Nuno P. Monteiro, associate professor of political science, died on May 5.
Monteiro was an expert in international relations theory and security studies. He was known among his colleagues and students for his intellectual rigor, his compassionate nature and his friendly spirit.
“Nuno was a gifted and dedicated teacher and mentor to undergraduate and graduate students, ”said Gregory Huber, chair of the Department of Political Science. “Additionally, he was a serious and energetic scholar who took deep pride in the art and craft of large-scale research, reading, and engagement. His work and ideas have deepened our understanding of the complex issues within international relations, including nuclear proliferation, in the complex post-Cold War world. His ideas, thoroughness and deep sense of humor will be missed by all. “
Author of two books and numerous peer-reviewed journal articles, Monteiro led the University’s International Security Studies program from 2017 to 2020. He was a research fellow at the Whitney and Betty MacMillan Center for International and Area Studies. His research explored issues related to the threat and use of military force, the role of power in interstate relations, and the historical evolution of the world system.
His first book, “Theory of Unipolar Politics” (Cambridge University Press, 2014), sought to provide the first coherent theory to explain unipolarity, the condition in international politics when a single state exerts cultural, economic and military influence. unmatched. He investigated whether a world dominated by one power can last and whether it will generate incentives for peace or frequent conflict.
His second book, “Nuclear Politics: The Strategic Causes of Proliferation” (Cambridge University Press, 2016), which he co-authored with Yale political scientist Alexandre Debs, explores why some states acquired nuclear weapons while others, who would apparently benefit from owning them. , not have. The work combined game theory with detailed historical analysis to define the strategic circumstances under which a state is most likely to research and acquire nuclear weapons.
“Nuno was a brilliant scholar and a generous colleague and mentor, ”said Debs, associate professor of political science. “I learned so much from him. He was ambitious in his purse and he liked a good debate. While other academics worried about the political implications of their work, he viewed teaching, and in particular teaching at Yale, the best way to make a political impact, shaping the minds of future leaders. . “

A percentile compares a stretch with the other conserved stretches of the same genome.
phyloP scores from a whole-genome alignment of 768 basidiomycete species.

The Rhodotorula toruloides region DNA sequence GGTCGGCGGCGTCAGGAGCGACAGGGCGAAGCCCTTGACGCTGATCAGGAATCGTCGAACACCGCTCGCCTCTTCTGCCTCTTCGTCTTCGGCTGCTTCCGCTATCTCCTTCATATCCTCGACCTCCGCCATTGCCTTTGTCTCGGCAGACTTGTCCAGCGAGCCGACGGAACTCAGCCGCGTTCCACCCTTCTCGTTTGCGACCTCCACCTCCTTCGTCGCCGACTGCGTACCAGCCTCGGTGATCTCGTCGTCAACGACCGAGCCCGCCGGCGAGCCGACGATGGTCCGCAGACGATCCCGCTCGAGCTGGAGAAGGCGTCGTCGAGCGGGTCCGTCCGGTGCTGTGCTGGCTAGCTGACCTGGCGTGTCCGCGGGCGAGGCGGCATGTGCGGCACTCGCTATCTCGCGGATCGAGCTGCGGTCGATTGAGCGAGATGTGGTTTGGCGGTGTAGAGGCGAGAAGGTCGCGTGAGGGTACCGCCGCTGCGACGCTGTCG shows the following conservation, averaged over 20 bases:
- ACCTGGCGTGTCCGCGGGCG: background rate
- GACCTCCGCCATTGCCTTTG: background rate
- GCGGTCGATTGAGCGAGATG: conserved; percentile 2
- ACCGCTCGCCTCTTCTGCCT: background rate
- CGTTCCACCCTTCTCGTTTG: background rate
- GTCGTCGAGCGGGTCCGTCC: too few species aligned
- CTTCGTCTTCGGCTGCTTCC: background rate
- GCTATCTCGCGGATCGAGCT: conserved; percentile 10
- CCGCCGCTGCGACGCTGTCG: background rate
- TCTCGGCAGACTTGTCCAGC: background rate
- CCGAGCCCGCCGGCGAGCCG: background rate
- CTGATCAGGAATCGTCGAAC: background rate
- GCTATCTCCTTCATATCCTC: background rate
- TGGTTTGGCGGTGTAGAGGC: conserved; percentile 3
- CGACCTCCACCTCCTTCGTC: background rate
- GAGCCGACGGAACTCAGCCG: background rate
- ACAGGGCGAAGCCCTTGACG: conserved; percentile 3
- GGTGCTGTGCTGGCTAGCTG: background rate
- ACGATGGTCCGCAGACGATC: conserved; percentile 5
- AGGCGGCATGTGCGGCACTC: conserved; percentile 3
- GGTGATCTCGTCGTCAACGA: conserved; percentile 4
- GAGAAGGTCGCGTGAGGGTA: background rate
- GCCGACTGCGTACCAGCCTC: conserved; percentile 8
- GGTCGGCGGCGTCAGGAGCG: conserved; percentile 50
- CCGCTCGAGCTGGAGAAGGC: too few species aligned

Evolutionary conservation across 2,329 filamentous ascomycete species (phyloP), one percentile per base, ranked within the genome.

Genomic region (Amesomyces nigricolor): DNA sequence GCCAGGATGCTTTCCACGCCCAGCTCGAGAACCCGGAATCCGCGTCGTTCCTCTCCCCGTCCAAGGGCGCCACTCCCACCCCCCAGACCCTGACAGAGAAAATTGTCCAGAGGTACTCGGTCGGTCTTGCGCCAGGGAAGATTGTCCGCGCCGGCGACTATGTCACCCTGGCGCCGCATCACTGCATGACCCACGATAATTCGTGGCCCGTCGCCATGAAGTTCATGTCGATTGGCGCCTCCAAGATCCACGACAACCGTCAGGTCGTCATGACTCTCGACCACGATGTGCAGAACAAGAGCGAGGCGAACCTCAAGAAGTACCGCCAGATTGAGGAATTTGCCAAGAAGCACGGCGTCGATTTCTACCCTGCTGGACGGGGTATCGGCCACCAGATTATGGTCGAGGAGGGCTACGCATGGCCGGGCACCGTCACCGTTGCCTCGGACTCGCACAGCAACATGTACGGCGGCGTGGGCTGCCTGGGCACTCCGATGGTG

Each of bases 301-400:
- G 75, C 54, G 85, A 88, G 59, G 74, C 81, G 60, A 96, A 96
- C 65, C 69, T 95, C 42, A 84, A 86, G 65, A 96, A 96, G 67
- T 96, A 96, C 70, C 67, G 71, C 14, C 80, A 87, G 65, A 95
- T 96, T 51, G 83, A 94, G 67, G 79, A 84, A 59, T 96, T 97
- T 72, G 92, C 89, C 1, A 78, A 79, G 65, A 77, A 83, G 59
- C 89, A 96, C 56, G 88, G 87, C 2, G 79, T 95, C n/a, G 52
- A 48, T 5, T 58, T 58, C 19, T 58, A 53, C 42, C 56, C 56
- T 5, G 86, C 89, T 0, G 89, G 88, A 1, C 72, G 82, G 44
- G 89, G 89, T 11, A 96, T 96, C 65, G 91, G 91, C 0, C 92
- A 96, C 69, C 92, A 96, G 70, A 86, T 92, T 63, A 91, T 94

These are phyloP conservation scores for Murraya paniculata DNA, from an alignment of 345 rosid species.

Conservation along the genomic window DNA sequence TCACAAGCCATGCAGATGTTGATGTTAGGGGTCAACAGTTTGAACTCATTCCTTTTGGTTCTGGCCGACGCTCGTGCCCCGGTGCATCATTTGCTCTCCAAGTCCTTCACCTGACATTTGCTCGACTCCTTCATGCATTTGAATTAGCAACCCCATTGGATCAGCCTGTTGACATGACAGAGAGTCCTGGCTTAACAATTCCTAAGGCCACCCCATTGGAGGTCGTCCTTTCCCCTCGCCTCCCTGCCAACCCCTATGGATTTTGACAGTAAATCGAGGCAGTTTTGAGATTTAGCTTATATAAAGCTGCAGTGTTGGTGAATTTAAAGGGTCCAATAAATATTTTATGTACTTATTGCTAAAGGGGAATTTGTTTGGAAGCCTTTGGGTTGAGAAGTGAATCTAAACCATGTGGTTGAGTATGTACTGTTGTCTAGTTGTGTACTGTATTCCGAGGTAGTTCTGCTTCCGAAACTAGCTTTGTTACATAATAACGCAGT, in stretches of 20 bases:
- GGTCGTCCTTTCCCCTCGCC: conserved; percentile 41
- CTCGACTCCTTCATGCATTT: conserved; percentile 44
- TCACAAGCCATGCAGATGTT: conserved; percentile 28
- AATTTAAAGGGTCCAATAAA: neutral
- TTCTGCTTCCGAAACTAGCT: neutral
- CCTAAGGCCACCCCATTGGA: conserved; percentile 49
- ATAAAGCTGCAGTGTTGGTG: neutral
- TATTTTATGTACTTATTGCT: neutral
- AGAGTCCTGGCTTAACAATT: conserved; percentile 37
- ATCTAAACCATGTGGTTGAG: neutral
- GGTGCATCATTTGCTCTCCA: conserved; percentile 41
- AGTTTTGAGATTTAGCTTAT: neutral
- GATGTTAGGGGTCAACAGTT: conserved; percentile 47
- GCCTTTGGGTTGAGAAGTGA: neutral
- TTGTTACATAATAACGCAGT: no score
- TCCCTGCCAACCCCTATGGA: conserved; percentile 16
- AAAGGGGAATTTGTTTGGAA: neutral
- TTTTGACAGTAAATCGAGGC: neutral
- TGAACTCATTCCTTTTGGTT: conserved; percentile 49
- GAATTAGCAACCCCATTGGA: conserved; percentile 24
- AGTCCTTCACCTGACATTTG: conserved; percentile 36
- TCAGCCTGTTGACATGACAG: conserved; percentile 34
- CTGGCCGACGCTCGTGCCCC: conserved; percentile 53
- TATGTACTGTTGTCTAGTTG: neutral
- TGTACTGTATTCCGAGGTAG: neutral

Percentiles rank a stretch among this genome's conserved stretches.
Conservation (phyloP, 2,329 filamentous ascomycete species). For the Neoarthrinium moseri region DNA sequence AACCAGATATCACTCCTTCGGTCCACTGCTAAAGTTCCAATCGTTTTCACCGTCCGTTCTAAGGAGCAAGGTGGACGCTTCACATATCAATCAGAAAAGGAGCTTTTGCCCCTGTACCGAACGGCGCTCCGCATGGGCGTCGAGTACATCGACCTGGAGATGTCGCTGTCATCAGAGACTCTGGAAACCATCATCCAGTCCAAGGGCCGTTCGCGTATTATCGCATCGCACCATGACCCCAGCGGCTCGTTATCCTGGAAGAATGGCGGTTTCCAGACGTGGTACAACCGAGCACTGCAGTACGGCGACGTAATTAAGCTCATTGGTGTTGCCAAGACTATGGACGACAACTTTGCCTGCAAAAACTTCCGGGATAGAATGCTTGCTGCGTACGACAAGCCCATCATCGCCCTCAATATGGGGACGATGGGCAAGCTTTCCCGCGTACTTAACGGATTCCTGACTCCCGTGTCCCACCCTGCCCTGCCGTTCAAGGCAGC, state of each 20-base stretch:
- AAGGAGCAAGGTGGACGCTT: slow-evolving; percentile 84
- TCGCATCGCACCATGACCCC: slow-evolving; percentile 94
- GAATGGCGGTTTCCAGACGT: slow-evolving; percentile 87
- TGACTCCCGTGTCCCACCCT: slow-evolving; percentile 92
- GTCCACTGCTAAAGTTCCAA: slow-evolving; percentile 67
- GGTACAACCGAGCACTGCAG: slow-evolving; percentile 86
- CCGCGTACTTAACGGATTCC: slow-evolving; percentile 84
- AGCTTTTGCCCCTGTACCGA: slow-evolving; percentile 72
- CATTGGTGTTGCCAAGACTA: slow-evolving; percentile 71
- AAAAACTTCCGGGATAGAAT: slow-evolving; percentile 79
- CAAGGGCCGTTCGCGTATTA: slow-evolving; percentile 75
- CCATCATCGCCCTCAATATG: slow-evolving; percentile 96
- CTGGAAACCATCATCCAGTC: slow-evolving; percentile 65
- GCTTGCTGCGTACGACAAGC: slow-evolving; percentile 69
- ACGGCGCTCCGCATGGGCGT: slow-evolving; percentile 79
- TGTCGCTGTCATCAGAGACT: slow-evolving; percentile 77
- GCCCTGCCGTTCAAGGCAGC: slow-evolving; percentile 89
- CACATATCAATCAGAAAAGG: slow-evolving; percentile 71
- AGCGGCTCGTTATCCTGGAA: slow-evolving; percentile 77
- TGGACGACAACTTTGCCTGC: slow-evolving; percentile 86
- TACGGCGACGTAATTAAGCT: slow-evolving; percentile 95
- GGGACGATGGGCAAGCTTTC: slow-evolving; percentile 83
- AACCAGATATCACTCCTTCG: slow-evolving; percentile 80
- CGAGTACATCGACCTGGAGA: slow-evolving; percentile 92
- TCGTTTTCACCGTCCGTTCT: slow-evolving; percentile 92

Monteiro had an unearthly sense of humor and a vast general knowledge that spanned topics ranging from world history to European footwear. He liked to throw parties where he served his guests elaborate dinners, Debs said.
He left his mark at the Department of Political Science and the Yale Jackson Institute for Global Affairs, where he was a faculty member, Debs noted.
Monteiro’s scientific papers have been published in the Annual Journal of Political Science, International Organization, International Security, International Theory, and Policy Perspectives. A recent article he co-wrote with Debs in the Journal of Politics examined when war is waged for economic reasons.
In addition to his academic work, his commentaries on world events have been published in numerous publications including Foreign Affairs, The Guardian, The National Interest, Project Syndicate, and USA Today.
In the fall, he taught “Approaches to International Security,” a compulsory course for the Major in Global Affairs that explored central topics in the field of international security with an emphasis on key man-made threats. to safety.
Monteiro received his PhD from the University of Chicago in 2009. Originally from Portugal, he obtained a BA in International Relations from the University of Minho in 1997.
Monteiro is survived by his wife and two young children.